Musetta’s Staff is Clea Simon, the author of the Dulcie Schwartz and Theda Krakow mysteries and the nonfiction The Feline Mystique – On the Mysterious Connection Between Cats and Their Women as well as several other nonfiction books.  For more information about Clea, please visit her website or her blog.

For more about Clea Simon’s books, please read:

Book review: Dogs Don’t Lie

Book review: Grey Zone

Book review: The Theda Krakow Series

About the author

Book Review: Murder Past Due by Miranda James

Murder Past Due is the first in the new A Cat in the Stacks series by Miranda James.  Set in Athena, Mississippi, it features librarian Charlie Harris and a very unique rescued Maine Coon cat named Diesel who, among other things, walks on a leash.

When bestselling crime fiction author and former classmate of Charlie’s, Godfrey Priest, returns to Athena to promote his latest book and make a bequest to his school library, Charlie is less than thrilled.  He remembers Priest as being an arrogant, manipulative jerk, and he’s not the only one.  Priest’s homecoming causes quite a stir in the small Southern town:  by lunchtime, Priest has put a man in the hospital, and by dinnertime, he is dead.  Since it seems as though every last one of Charlie’s friends and coworkers was connected to the murder victim, Charlie gets involved in the investigation into Priest’s murder.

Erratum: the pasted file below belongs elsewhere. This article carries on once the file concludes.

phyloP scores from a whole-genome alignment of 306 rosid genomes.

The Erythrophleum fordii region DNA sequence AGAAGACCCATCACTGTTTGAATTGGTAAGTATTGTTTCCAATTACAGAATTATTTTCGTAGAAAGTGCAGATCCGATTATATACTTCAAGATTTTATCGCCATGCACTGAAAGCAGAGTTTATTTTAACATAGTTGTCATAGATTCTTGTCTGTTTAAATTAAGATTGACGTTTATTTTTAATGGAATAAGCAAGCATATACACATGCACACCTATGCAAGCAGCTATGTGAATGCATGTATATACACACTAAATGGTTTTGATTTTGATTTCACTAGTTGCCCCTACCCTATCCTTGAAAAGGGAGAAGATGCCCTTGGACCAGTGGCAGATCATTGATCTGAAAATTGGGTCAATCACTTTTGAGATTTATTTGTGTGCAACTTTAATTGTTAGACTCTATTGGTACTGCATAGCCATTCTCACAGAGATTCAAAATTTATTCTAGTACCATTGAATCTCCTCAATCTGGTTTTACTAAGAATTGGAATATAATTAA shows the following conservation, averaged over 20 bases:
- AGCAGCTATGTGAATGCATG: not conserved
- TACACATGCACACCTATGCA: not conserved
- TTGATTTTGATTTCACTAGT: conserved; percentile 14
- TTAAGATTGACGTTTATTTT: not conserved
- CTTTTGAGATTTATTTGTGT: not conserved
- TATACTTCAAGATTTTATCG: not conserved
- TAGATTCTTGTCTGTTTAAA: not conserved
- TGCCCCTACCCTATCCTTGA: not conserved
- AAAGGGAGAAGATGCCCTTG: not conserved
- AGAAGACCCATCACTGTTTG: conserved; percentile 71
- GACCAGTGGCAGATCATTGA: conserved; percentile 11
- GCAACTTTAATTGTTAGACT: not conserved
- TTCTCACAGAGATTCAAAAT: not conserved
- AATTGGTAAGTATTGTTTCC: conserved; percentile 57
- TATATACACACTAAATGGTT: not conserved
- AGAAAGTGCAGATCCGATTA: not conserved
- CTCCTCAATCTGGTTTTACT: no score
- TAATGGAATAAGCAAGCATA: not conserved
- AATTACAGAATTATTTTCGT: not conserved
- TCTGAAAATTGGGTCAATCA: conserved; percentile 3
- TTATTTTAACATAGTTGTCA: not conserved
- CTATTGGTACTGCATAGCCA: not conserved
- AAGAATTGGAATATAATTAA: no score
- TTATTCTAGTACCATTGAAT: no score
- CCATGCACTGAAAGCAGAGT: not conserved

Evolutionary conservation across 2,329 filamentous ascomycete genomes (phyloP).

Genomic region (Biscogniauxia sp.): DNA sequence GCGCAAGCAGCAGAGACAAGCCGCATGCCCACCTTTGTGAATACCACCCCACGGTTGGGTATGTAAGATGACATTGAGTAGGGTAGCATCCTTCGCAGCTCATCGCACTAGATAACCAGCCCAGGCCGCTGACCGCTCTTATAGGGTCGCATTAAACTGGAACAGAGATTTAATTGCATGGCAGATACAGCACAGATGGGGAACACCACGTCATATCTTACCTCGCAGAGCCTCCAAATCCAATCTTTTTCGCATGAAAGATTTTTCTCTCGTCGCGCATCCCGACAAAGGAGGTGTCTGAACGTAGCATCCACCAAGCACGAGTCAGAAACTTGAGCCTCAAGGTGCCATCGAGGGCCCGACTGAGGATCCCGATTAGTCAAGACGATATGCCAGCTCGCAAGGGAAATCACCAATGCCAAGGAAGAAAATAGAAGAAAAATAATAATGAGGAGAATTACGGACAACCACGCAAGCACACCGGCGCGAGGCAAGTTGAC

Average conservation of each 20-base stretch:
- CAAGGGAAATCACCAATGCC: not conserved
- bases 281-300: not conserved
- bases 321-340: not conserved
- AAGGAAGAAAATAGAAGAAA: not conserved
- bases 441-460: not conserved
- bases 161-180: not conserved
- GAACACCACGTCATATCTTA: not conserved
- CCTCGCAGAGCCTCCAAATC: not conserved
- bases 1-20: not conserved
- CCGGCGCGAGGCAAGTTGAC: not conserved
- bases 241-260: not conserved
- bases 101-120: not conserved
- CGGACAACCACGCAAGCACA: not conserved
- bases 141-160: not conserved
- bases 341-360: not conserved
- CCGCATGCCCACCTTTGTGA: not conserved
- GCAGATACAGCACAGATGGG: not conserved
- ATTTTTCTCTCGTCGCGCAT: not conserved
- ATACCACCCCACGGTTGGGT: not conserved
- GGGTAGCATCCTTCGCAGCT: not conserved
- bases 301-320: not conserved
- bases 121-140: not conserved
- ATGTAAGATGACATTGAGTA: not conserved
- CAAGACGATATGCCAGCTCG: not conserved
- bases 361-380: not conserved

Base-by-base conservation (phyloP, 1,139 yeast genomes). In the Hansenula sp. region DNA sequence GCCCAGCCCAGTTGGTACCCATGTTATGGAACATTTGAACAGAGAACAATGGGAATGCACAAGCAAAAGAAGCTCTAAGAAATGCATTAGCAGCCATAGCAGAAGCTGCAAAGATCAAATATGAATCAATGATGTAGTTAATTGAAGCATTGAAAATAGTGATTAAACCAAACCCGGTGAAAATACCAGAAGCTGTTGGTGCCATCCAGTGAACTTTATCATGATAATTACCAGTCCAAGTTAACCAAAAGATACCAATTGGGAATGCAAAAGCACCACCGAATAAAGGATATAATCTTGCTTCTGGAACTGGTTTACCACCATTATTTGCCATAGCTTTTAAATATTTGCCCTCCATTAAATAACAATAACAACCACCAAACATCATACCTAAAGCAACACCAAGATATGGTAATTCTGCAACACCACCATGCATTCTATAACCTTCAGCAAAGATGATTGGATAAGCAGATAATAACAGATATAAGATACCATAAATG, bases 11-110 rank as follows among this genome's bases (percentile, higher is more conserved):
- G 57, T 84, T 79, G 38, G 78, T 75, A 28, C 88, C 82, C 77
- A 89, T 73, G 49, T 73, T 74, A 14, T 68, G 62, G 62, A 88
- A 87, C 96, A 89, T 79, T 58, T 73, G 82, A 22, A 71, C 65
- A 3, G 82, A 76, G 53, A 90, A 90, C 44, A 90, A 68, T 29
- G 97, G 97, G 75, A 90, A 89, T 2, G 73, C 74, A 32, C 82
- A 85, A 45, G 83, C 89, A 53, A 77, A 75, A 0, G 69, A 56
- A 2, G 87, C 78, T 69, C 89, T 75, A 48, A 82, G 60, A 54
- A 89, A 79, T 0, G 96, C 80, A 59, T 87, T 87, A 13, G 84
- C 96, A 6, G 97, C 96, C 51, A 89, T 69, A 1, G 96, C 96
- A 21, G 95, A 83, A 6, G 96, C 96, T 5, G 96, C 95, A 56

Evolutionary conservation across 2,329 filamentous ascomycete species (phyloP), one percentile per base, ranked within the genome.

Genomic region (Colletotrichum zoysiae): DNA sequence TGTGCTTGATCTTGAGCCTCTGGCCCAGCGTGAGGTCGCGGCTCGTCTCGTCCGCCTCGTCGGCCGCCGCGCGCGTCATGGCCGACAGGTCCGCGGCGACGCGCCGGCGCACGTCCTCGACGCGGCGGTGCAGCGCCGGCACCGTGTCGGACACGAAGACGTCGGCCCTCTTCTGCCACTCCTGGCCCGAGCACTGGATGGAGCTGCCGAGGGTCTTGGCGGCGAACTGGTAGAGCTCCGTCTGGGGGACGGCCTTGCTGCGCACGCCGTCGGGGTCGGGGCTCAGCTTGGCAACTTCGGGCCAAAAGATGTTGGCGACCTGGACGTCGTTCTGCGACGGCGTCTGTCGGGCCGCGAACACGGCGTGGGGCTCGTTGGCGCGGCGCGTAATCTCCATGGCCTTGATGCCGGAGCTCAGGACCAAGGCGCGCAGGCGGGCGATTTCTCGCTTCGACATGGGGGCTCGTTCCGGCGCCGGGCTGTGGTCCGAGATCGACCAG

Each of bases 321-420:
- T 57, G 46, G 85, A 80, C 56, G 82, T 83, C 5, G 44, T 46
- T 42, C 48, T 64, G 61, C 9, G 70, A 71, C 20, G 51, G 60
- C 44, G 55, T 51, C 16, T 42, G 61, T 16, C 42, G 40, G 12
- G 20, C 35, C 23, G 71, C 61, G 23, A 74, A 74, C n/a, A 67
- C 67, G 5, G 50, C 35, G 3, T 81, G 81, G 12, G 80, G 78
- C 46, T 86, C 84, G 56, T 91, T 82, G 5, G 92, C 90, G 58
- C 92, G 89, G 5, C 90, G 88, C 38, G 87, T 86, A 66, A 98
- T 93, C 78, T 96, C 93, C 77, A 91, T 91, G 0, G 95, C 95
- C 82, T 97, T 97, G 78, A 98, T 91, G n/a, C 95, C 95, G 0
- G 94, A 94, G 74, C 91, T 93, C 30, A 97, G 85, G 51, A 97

I was drawn to this book by the irresistible cover, and I wasn’t disappointed.  This was an entertaining, well-crafted mystery with a likeable hero and interesting secondary characters, but what really makes this book is Diesel.  I feel in love with the big cat from the beginning.  What’s not to love!  Diesel is friendly, loves attention, walks on a leash, and warbles and chirps rather than meows.  And best of all, Diesel is all cat. He doesn’t talk, he doesn’t help solve the murder, he’s just a thoroughly lovable feline who is central to the story.  I’m looking forward to the next in this series.